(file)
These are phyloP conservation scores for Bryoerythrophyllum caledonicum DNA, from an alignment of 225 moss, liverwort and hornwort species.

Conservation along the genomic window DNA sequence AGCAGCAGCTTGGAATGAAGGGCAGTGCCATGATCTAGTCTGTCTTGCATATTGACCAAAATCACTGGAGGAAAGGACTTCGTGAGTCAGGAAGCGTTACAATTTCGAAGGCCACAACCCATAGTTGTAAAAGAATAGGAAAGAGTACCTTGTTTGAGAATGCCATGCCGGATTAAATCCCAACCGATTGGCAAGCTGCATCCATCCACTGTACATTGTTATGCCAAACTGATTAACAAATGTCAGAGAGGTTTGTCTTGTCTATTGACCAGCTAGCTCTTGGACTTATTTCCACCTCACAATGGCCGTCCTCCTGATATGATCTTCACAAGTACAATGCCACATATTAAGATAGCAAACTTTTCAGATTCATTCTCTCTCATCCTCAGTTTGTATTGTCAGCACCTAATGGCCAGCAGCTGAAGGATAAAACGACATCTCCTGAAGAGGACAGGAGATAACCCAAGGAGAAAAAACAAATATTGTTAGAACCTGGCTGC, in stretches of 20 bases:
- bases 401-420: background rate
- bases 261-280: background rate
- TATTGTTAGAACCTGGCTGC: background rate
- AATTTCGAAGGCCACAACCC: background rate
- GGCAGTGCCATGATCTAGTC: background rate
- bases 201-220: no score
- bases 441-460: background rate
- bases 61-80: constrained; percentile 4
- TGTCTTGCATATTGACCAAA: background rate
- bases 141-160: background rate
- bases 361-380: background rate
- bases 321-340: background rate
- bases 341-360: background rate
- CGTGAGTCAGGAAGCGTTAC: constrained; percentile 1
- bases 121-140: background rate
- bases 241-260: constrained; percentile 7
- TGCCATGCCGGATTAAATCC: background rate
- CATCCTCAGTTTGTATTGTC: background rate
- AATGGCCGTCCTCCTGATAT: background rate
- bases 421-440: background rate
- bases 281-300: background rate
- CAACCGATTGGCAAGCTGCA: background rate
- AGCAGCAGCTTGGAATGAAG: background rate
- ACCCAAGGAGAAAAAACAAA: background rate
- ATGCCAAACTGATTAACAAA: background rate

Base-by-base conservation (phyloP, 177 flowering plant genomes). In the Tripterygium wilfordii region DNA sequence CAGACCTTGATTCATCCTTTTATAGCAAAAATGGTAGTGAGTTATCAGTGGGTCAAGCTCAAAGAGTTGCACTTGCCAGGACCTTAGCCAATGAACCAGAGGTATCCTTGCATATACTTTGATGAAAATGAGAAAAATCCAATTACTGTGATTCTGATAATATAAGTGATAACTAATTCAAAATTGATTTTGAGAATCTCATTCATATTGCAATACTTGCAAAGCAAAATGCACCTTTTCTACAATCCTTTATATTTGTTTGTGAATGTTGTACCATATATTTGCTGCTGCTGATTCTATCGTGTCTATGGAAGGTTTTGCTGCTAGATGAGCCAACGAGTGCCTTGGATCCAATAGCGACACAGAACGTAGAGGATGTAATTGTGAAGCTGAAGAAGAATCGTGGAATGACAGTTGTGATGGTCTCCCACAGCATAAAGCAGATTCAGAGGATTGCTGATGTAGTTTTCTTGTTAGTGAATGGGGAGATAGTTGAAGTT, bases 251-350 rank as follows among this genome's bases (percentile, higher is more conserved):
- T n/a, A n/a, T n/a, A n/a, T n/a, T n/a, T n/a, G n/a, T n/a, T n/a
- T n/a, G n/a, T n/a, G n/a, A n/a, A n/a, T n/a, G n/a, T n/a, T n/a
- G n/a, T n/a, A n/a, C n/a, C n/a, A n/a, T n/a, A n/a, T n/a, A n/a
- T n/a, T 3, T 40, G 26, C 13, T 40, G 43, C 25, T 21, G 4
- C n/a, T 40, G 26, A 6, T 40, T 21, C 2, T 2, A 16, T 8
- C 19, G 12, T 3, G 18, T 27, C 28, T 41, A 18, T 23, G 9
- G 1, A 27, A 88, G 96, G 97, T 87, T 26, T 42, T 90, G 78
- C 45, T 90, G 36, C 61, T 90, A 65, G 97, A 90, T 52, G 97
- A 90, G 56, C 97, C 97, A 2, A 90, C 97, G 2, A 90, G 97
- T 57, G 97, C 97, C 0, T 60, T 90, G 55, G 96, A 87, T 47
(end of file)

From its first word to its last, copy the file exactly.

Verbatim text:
These are phyloP conservation scores for Bryoerythrophyllum caledonicum DNA, from an alignment of 225 moss, liverwort and hornwort species.

Conservation along the genomic window DNA sequence AGCAGCAGCTTGGAATGAAGGGCAGTGCCATGATCTAGTCTGTCTTGCATATTGACCAAAATCACTGGAGGAAAGGACTTCGTGAGTCAGGAAGCGTTACAATTTCGAAGGCCACAACCCATAGTTGTAAAAGAATAGGAAAGAGTACCTTGTTTGAGAATGCCATGCCGGATTAAATCCCAACCGATTGGCAAGCTGCATCCATCCACTGTACATTGTTATGCCAAACTGATTAACAAATGTCAGAGAGGTTTGTCTTGTCTATTGACCAGCTAGCTCTTGGACTTATTTCCACCTCACAATGGCCGTCCTCCTGATATGATCTTCACAAGTACAATGCCACATATTAAGATAGCAAACTTTTCAGATTCATTCTCTCTCATCCTCAGTTTGTATTGTCAGCACCTAATGGCCAGCAGCTGAAGGATAAAACGACATCTCCTGAAGAGGACAGGAGATAACCCAAGGAGAAAAAACAAATATTGTTAGAACCTGGCTGC, in stretches of 20 bases:
- bases 401-420: background rate
- bases 261-280: background rate
- TATTGTTAGAACCTGGCTGC: background rate
- AATTTCGAAGGCCACAACCC: background rate
- GGCAGTGCCATGATCTAGTC: background rate
- bases 201-220: no score
- bases 441-460: background rate
- bases 61-80: constrained; percentile 4
- TGTCTTGCATATTGACCAAA: background rate
- bases 141-160: background rate
- bases 361-380: background rate
- bases 321-340: background rate
- bases 341-360: background rate
- CGTGAGTCAGGAAGCGTTAC: constrained; percentile 1
- bases 121-140: background rate
- bases 241-260: constrained; percentile 7
- TGCCATGCCGGATTAAATCC: background rate
- CATCCTCAGTTTGTATTGTC: background rate
- AATGGCCGTCCTCCTGATAT: background rate
- bases 421-440: background rate
- bases 281-300: background rate
- CAACCGATTGGCAAGCTGCA: background rate
- AGCAGCAGCTTGGAATGAAG: background rate
- ACCCAAGGAGAAAAAACAAA: background rate
- ATGCCAAACTGATTAACAAA: background rate

Base-by-base conservation (phyloP, 177 flowering plant genomes). In the Tripterygium wilfordii region DNA sequence CAGACCTTGATTCATCCTTTTATAGCAAAAATGGTAGTGAGTTATCAGTGGGTCAAGCTCAAAGAGTTGCACTTGCCAGGACCTTAGCCAATGAACCAGAGGTATCCTTGCATATACTTTGATGAAAATGAGAAAAATCCAATTACTGTGATTCTGATAATATAAGTGATAACTAATTCAAAATTGATTTTGAGAATCTCATTCATATTGCAATACTTGCAAAGCAAAATGCACCTTTTCTACAATCCTTTATATTTGTTTGTGAATGTTGTACCATATATTTGCTGCTGCTGATTCTATCGTGTCTATGGAAGGTTTTGCTGCTAGATGAGCCAACGAGTGCCTTGGATCCAATAGCGACACAGAACGTAGAGGATGTAATTGTGAAGCTGAAGAAGAATCGTGGAATGACAGTTGTGATGGTCTCCCACAGCATAAAGCAGATTCAGAGGATTGCTGATGTAGTTTTCTTGTTAGTGAATGGGGAGATAGTTGAAGTT, bases 251-350 rank as follows among this genome's bases (percentile, higher is more conserved):
- T n/a, A n/a, T n/a, A n/a, T n/a, T n/a, T n/a, G n/a, T n/a, T n/a
- T n/a, G n/a, T n/a, G n/a, A n/a, A n/a, T n/a, G n/a, T n/a, T n/a
- G n/a, T n/a, A n/a, C n/a, C n/a, A n/a, T n/a, A n/a, T n/a, A n/a
- T n/a, T 3, T 40, G 26, C 13, T 40, G 43, C 25, T 21, G 4
- C n/a, T 40, G 26, A 6, T 40, T 21, C 2, T 2, A 16, T 8
- C 19, G 12, T 3, G 18, T 27, C 28, T 41, A 18, T 23, G 9
- G 1, A 27, A 88, G 96, G 97, T 87, T 26, T 42, T 90, G 78
- C 45, T 90, G 36, C 61, T 90, A 65, G 97, A 90, T 52, G 97
- A 90, G 56, C 97, C 97, A 2, A 90, C 97, G 2, A 90, G 97
- T 57, G 97, C 97, C 0, T 60, T 90, G 55, G 96, A 87, T 47